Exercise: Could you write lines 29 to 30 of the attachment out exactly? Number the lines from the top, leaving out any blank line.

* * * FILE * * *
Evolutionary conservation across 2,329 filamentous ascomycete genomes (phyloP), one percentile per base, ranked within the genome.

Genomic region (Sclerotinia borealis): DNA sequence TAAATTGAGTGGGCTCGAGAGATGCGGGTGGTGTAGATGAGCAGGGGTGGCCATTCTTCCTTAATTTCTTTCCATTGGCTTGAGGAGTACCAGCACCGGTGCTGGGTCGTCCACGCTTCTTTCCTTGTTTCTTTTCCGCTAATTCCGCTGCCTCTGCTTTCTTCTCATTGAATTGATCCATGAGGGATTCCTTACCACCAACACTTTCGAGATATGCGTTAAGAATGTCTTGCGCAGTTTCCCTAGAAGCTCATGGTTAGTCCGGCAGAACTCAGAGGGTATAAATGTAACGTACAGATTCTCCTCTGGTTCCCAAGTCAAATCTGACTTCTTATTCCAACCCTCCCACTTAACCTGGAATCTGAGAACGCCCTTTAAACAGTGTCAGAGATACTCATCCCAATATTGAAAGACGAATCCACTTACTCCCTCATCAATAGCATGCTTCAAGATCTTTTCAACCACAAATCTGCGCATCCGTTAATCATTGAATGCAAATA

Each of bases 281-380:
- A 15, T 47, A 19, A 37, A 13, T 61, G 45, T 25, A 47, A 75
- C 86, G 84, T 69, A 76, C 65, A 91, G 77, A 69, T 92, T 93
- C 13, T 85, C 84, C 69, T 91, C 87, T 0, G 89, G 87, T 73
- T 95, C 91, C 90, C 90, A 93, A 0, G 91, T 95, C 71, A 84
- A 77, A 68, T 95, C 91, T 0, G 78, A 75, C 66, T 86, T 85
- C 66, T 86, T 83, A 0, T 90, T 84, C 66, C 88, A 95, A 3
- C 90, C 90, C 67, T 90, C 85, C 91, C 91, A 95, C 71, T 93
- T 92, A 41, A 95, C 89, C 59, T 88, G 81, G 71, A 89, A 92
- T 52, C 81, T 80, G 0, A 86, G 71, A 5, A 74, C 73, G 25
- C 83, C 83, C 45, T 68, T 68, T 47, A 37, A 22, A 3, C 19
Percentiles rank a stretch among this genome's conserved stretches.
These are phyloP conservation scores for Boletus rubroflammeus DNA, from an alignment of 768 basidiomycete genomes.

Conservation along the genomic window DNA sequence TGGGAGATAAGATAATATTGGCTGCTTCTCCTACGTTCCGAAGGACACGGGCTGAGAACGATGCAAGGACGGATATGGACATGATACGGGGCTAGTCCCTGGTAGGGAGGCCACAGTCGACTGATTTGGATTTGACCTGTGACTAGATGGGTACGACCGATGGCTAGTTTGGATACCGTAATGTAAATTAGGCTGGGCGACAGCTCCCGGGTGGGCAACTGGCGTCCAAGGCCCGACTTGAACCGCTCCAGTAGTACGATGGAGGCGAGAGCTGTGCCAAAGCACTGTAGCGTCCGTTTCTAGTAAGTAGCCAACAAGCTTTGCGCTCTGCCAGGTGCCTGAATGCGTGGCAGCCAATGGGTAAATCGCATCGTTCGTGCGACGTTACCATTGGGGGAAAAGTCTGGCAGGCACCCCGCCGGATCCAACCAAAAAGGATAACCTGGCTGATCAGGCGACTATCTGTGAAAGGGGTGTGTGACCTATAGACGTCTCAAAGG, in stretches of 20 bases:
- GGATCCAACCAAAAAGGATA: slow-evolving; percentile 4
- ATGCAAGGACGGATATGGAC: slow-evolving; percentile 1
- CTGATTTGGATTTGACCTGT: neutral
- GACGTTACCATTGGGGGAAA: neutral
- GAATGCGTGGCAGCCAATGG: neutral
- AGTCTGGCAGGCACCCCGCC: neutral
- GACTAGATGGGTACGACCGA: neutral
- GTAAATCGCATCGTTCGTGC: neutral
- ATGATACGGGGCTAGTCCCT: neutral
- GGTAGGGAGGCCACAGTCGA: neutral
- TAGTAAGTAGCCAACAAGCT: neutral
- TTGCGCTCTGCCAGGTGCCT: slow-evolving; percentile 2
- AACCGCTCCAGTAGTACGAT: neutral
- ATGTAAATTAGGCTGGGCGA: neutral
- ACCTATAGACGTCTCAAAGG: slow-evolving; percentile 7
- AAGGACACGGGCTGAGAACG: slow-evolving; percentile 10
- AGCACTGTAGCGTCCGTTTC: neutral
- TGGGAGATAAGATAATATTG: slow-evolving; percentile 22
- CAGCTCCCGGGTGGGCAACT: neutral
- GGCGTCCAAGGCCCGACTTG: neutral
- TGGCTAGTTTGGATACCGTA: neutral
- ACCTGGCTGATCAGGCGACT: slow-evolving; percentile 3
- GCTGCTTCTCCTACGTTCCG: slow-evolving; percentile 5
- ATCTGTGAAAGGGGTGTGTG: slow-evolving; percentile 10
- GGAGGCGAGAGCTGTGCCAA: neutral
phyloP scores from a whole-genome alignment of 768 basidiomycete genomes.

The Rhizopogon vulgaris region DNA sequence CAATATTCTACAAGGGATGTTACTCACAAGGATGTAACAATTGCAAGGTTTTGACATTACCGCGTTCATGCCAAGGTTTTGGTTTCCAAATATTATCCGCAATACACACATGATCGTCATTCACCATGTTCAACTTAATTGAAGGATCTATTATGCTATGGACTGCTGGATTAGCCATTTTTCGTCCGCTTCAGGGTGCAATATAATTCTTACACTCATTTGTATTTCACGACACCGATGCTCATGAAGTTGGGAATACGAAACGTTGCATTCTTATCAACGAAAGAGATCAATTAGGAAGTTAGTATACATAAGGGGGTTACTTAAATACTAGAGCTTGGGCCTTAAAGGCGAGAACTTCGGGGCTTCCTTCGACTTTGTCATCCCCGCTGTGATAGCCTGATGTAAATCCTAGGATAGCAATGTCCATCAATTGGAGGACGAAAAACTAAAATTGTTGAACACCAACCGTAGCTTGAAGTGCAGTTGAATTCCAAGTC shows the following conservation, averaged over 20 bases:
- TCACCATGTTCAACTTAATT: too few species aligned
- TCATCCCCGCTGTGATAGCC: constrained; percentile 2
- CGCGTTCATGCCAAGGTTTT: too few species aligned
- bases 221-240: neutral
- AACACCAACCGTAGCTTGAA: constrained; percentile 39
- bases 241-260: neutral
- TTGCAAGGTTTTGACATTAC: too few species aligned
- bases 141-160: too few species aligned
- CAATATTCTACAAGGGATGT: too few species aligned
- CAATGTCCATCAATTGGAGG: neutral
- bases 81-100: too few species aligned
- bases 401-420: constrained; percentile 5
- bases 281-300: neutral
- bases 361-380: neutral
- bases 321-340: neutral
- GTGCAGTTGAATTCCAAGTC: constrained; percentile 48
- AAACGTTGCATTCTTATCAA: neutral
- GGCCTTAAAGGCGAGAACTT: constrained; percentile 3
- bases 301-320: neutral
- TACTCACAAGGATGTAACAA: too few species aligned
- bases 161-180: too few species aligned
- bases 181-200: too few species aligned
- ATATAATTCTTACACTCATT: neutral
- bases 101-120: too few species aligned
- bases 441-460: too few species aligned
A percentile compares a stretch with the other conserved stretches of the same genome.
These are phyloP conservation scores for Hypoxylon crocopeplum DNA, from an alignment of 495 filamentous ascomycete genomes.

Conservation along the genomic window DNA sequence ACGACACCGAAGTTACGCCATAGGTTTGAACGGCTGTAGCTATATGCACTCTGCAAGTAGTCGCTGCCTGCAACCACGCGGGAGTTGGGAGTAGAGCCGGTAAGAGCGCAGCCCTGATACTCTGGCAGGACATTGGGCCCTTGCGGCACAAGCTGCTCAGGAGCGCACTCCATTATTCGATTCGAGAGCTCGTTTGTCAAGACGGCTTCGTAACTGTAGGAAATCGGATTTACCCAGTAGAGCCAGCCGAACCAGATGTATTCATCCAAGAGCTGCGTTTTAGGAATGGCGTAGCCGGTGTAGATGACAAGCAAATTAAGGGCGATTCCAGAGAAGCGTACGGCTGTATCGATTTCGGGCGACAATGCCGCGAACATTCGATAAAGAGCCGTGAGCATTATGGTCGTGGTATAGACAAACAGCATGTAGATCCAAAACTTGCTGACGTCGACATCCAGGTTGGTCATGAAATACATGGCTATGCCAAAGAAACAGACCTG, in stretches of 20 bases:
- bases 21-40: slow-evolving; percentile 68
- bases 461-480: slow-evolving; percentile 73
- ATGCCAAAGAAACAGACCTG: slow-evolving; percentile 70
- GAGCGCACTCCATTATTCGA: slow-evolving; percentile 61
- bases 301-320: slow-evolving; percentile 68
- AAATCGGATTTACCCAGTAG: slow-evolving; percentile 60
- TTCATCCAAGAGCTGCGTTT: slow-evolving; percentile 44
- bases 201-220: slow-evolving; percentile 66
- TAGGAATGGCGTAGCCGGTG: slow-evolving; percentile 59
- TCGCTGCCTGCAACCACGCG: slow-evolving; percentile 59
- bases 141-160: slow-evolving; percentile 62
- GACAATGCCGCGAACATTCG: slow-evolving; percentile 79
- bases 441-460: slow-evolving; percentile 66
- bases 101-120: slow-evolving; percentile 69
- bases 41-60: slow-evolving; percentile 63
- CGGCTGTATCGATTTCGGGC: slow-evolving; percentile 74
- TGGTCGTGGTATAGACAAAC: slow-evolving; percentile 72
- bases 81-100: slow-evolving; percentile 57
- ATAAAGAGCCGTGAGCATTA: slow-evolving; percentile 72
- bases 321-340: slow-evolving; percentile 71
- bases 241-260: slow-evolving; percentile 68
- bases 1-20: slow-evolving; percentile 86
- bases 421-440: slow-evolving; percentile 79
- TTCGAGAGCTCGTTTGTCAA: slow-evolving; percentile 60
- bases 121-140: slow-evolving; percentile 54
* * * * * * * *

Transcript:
- AACCGCTCCAGTAGTACGAT: neutral
- ATGTAAATTAGGCTGGGCGA: neutral